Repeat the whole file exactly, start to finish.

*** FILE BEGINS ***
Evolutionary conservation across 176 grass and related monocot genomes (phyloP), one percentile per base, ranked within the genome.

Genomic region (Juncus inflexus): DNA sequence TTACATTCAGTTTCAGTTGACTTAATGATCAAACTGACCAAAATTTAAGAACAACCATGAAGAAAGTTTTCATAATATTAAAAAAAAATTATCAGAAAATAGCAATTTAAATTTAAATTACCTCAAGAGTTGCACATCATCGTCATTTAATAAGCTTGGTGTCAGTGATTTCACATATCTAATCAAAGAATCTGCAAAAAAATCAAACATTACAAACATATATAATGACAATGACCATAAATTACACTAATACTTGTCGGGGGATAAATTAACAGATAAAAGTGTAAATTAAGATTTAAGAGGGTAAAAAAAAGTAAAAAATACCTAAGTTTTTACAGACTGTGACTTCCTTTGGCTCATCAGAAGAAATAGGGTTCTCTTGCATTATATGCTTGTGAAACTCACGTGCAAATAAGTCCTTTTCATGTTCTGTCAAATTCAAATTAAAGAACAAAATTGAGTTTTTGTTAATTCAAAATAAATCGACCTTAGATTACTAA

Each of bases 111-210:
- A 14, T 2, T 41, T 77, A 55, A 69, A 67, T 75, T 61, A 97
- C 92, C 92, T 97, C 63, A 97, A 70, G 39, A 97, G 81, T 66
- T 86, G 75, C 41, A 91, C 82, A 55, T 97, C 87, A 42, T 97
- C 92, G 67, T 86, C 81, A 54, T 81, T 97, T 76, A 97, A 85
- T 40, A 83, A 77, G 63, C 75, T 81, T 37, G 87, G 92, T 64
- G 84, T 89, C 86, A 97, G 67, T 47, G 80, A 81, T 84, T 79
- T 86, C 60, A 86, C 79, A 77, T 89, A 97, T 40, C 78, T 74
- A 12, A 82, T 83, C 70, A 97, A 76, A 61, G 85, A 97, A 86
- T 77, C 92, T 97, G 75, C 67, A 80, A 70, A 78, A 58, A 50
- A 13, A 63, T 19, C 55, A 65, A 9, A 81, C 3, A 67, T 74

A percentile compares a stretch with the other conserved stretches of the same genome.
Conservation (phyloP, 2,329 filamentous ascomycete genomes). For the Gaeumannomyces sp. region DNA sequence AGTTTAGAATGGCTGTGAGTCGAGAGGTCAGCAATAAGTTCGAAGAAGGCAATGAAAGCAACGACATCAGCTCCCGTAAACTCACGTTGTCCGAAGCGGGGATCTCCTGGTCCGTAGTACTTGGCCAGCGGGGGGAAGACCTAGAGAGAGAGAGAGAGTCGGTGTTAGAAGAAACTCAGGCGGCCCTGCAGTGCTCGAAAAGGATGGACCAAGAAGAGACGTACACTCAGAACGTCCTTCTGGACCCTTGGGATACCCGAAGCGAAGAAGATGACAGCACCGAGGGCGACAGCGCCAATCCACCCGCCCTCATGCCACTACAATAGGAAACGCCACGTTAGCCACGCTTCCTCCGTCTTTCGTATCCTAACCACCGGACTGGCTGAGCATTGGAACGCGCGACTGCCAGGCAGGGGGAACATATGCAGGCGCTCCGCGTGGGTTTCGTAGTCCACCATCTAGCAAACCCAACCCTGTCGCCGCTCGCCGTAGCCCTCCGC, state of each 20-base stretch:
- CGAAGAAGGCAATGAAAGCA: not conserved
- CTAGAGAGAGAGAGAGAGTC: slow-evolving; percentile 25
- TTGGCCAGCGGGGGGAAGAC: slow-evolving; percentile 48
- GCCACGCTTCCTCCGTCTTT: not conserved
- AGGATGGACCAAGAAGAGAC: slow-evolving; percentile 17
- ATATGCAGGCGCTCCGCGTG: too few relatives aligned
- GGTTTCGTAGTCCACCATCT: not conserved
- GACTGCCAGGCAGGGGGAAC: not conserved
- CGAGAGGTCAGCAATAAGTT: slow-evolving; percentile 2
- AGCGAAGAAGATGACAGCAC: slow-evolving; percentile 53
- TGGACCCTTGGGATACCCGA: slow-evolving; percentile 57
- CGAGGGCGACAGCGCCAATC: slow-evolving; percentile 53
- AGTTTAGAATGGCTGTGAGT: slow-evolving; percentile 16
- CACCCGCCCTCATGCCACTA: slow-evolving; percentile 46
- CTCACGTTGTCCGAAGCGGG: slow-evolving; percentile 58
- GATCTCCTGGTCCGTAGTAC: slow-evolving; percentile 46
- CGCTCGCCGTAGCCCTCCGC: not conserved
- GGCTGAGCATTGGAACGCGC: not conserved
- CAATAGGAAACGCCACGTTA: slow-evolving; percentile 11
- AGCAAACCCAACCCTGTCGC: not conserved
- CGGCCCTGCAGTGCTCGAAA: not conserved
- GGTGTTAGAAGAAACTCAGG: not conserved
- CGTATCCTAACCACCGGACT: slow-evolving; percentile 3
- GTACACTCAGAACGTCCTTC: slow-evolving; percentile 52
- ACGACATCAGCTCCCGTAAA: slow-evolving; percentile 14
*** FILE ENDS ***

Evolutionary conservation across 176 grass and related monocot genomes (phyloP), one percentile per base, ranked within the genome.

Genomic region (Juncus inflexus): DNA sequence TTACATTCAGTTTCAGTTGACTTAATGATCAAACTGACCAAAATTTAAGAACAACCATGAAGAAAGTTTTCATAATATTAAAAAAAAATTATCAGAAAATAGCAATTTAAATTTAAATTACCTCAAGAGTTGCACATCATCGTCATTTAATAAGCTTGGTGTCAGTGATTTCACATATCTAATCAAAGAATCTGCAAAAAAATCAAACATTACAAACATATATAATGACAATGACCATAAATTACACTAATACTTGTCGGGGGATAAATTAACAGATAAAAGTGTAAATTAAGATTTAAGAGGGTAAAAAAAAGTAAAAAATACCTAAGTTTTTACAGACTGTGACTTCCTTTGGCTCATCAGAAGAAATAGGGTTCTCTTGCATTATATGCTTGTGAAACTCACGTGCAAATAAGTCCTTTTCATGTTCTGTCAAATTCAAATTAAAGAACAAAATTGAGTTTTTGTTAATTCAAAATAAATCGACCTTAGATTACTAA

Each of bases 111-210:
- A 14, T 2, T 41, T 77, A 55, A 69, A 67, T 75, T 61, A 97
- C 92, C 92, T 97, C 63, A 97, A 70, G 39, A 97, G 81, T 66
- T 86, G 75, C 41, A 91, C 82, A 55, T 97, C 87, A 42, T 97
- C 92, G 67, T 86, C 81, A 54, T 81, T 97, T 76, A 97, A 85
- T 40, A 83, A 77, G 63, C 75, T 81, T 37, G 87, G 92, T 64
- G 84, T 89, C 86, A 97, G 67, T 47, G 80, A 81, T 84, T 79
- T 86, C 60, A 86, C 79, A 77, T 89, A 97, T 40, C 78, T 74
- A 12, A 82, T 83, C 70, A 97, A 76, A 61, G 85, A 97, A 86
- T 77, C 92, T 97, G 75, C 67, A 80, A 70, A 78, A 58, A 50
- A 13, A 63, T 19, C 55, A 65, A 9, A 81, C 3, A 67, T 74

A percentile compares a stretch with the other conserved stretches of the same genome.
Conservation (phyloP, 2,329 filamentous ascomycete genomes). For the Gaeumannomyces sp. region DNA sequence AGTTTAGAATGGCTGTGAGTCGAGAGGTCAGCAATAAGTTCGAAGAAGGCAATGAAAGCAACGACATCAGCTCCCGTAAACTCACGTTGTCCGAAGCGGGGATCTCCTGGTCCGTAGTACTTGGCCAGCGGGGGGAAGACCTAGAGAGAGAGAGAGAGTCGGTGTTAGAAGAAACTCAGGCGGCCCTGCAGTGCTCGAAAAGGATGGACCAAGAAGAGACGTACACTCAGAACGTCCTTCTGGACCCTTGGGATACCCGAAGCGAAGAAGATGACAGCACCGAGGGCGACAGCGCCAATCCACCCGCCCTCATGCCACTACAATAGGAAACGCCACGTTAGCCACGCTTCCTCCGTCTTTCGTATCCTAACCACCGGACTGGCTGAGCATTGGAACGCGCGACTGCCAGGCAGGGGGAACATATGCAGGCGCTCCGCGTGGGTTTCGTAGTCCACCATCTAGCAAACCCAACCCTGTCGCCGCTCGCCGTAGCCCTCCGC, state of each 20-base stretch:
- CGAAGAAGGCAATGAAAGCA: not conserved
- CTAGAGAGAGAGAGAGAGTC: slow-evolving; percentile 25
- TTGGCCAGCGGGGGGAAGAC: slow-evolving; percentile 48
- GCCACGCTTCCTCCGTCTTT: not conserved
- AGGATGGACCAAGAAGAGAC: slow-evolving; percentile 17
- ATATGCAGGCGCTCCGCGTG: too few relatives aligned
- GGTTTCGTAGTCCACCATCT: not conserved
- GACTGCCAGGCAGGGGGAAC: not conserved
- CGAGAGGTCAGCAATAAGTT: slow-evolving; percentile 2
- AGCGAAGAAGATGACAGCAC: slow-evolving; percentile 53
- TGGACCCTTGGGATACCCGA: slow-evolving; percentile 57
- CGAGGGCGACAGCGCCAATC: slow-evolving; percentile 53
- AGTTTAGAATGGCTGTGAGT: slow-evolving; percentile 16
- CACCCGCCCTCATGCCACTA: slow-evolving; percentile 46
- CTCACGTTGTCCGAAGCGGG: slow-evolving; percentile 58
- GATCTCCTGGTCCGTAGTAC: slow-evolving; percentile 46
- CGCTCGCCGTAGCCCTCCGC: not conserved
- GGCTGAGCATTGGAACGCGC: not conserved
- CAATAGGAAACGCCACGTTA: slow-evolving; percentile 11
- AGCAAACCCAACCCTGTCGC: not conserved
- CGGCCCTGCAGTGCTCGAAA: not conserved
- GGTGTTAGAAGAAACTCAGG: not conserved
- CGTATCCTAACCACCGGACT: slow-evolving; percentile 3
- GTACACTCAGAACGTCCTTC: slow-evolving; percentile 52
- ACGACATCAGCTCCCGTAAA: slow-evolving; percentile 14